On the Trail in Oaxaca
Every year I listen to spirits industry experts and read the words of pundits who are certain that this is going to be the year of mezcal. Every year there's a TV show or magazine piece (this year it's Dana Goodyear's article in the New Yorker) that gets everyone all riled up, sends a slew of orders into our sales queue, and has my email box blowing up with questions about the Mexican elixir. "David, have you heard about this?" people ask me. You mean about mezcal? Yeah, I've heard about it. I've been traveling to Oaxaca for the last three years, learning about the region's incredibly diverse range of spirits, and doing my best to spread the gospel of mezcal here at K&L. However, the more I visit and the more I discover about the artisanal production methods and the vast array of different agave species being used, the more I'm certain that neither 2016, nor any other year will be the "year of mezcal" in terms of widespread popularity. Simply put: mass market appeal needs popular spirits to be categorized into neat and tidy little groups that are easy-to-understand, easy-to-market, and easy-to-sell. If there's one word I wouldn't use to describe mezcal, it's "easy." Mezcal is not easy-going, it's not easy-to-make, and it's definitely not easy-to-love. But that's part of what makes it so wonderful. The steep learning curve towards its appreciation only makes it that much more enjoyable once you've mastered the basics.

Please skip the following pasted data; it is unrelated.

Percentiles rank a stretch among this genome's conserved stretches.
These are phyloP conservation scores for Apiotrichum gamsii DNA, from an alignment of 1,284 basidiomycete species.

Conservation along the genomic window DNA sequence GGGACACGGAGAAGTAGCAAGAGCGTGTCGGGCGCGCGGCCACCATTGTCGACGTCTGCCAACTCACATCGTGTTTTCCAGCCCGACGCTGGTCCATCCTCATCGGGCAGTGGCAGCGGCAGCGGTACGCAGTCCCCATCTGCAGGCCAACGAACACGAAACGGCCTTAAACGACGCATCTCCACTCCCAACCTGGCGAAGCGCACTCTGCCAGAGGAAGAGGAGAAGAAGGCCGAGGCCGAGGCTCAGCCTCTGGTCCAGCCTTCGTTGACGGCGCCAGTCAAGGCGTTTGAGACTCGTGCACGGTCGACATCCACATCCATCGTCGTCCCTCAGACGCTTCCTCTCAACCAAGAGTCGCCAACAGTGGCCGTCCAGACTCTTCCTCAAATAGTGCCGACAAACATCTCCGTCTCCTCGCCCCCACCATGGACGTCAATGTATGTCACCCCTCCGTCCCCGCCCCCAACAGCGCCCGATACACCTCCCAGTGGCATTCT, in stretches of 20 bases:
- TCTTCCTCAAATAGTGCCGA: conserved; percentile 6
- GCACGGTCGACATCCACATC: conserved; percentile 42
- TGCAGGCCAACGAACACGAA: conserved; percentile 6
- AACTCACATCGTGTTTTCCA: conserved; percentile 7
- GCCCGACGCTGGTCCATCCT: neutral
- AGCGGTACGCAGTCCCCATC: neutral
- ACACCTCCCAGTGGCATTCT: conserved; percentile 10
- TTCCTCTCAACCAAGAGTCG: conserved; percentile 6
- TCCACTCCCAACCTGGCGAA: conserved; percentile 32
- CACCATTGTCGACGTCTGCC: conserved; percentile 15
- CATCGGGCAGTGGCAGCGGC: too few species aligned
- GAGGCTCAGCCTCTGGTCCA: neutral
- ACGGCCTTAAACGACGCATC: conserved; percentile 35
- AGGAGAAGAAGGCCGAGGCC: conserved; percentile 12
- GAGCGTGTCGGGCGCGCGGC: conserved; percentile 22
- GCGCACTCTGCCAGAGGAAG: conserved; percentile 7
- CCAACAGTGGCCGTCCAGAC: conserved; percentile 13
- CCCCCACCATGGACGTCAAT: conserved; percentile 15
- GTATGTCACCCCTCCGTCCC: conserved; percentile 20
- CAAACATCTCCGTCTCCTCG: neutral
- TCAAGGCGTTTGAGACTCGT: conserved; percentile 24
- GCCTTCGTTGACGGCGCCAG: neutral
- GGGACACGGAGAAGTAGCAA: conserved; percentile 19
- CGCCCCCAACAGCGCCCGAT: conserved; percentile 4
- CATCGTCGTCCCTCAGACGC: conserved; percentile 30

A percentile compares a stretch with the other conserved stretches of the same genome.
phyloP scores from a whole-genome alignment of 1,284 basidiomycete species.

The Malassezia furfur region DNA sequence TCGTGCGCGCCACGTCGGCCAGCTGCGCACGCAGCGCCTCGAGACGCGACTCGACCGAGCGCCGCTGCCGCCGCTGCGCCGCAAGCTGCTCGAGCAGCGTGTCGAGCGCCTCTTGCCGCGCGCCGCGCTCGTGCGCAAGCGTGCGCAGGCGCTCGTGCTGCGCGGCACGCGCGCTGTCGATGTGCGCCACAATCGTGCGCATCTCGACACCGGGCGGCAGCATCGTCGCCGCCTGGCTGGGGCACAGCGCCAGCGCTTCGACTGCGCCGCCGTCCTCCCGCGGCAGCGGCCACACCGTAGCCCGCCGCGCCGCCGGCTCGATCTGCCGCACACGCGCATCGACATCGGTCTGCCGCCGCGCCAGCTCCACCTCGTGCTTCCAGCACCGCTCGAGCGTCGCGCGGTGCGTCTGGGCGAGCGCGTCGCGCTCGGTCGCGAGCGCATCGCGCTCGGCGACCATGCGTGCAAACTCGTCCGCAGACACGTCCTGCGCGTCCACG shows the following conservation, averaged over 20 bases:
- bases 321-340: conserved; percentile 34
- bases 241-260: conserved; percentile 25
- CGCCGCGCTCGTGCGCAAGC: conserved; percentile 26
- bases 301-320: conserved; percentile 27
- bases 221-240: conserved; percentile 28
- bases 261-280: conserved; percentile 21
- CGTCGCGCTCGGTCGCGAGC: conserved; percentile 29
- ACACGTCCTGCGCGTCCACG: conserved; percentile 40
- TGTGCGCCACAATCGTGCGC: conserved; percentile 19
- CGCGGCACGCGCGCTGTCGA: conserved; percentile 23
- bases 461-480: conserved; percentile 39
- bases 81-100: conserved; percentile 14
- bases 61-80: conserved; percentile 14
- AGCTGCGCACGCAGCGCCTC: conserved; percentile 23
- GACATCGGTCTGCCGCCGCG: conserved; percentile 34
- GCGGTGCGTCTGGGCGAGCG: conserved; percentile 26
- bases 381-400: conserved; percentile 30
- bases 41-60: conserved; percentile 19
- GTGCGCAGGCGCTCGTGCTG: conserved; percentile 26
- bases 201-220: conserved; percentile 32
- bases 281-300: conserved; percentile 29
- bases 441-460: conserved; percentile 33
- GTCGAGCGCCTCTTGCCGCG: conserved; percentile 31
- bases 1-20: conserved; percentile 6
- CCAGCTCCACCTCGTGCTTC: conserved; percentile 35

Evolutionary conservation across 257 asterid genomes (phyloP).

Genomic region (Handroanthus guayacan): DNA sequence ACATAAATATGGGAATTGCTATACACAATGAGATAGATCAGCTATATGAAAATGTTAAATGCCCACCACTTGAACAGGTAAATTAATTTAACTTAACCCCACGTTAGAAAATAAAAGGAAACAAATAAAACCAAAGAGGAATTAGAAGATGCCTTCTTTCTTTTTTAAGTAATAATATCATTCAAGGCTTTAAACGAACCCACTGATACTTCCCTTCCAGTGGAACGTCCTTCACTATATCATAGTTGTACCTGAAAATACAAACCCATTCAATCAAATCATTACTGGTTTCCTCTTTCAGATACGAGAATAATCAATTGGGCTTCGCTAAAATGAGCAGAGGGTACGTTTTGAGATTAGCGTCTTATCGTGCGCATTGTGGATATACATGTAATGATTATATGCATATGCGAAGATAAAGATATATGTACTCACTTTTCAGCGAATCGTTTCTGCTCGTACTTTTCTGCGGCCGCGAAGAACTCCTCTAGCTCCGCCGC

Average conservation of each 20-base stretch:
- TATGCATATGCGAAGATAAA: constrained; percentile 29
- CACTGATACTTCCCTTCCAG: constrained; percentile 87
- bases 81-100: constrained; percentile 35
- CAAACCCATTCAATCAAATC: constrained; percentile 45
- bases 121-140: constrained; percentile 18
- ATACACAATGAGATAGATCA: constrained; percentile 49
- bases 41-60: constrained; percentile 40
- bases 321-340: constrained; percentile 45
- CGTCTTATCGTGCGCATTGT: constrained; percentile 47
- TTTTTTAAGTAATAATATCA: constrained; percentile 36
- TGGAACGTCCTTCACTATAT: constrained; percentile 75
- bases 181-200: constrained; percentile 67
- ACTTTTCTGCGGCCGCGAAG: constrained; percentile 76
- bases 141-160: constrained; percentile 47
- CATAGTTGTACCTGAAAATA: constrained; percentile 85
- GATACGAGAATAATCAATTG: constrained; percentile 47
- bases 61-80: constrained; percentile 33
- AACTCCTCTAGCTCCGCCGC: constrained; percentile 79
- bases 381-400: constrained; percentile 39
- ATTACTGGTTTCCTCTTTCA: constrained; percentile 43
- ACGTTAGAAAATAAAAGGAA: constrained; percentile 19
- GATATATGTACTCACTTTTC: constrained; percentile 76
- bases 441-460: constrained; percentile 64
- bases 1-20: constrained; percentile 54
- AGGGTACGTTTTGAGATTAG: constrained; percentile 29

"Mezcal is kind of like tequila, right?" people often ask me, and I often respond to that question in the affirmative. "Mezcal is smoky?" others inquire. Yes, that can be true. However, there's one very important thing you need to know about mezcal in contrast to tequila: tequila can only be made from one type of agave—agave azul or blue agave. One species, one flavor, one singular crop. Imagine if all the wine in the world was only made from cabernet sauvignon. That's pretty much what's happening in tequila. They're planting vineyards in Jalisco so to speak, vast campos of cultivated blue agave that are harvested roughly every seven years. Mezcal, on the other hand, is like the wild west in comparison. You've got cultivated crops like espadin agave that are often used to make entry level mezcales, but then you've got dozens of other species—many of which only grow in the wild—such as madrecuishe and tobalá, which must be found or discovered like truffles. The exotic and unique flavors derived from these rare agave types drives both producers to search for their whereabouts and the prices for the distilled results of those efforts. Then there are the blends, or the ensembles. Much like winemakers blend cabernet and merlot to make a claret, many producers in Oaxaca blend the distillates of numerous agave types together to make a harmonious blend. It's because of the possibilities for so many types of different products that I often use wine as a comparison for mezcal rather than tequila. They have a lot in common, actually.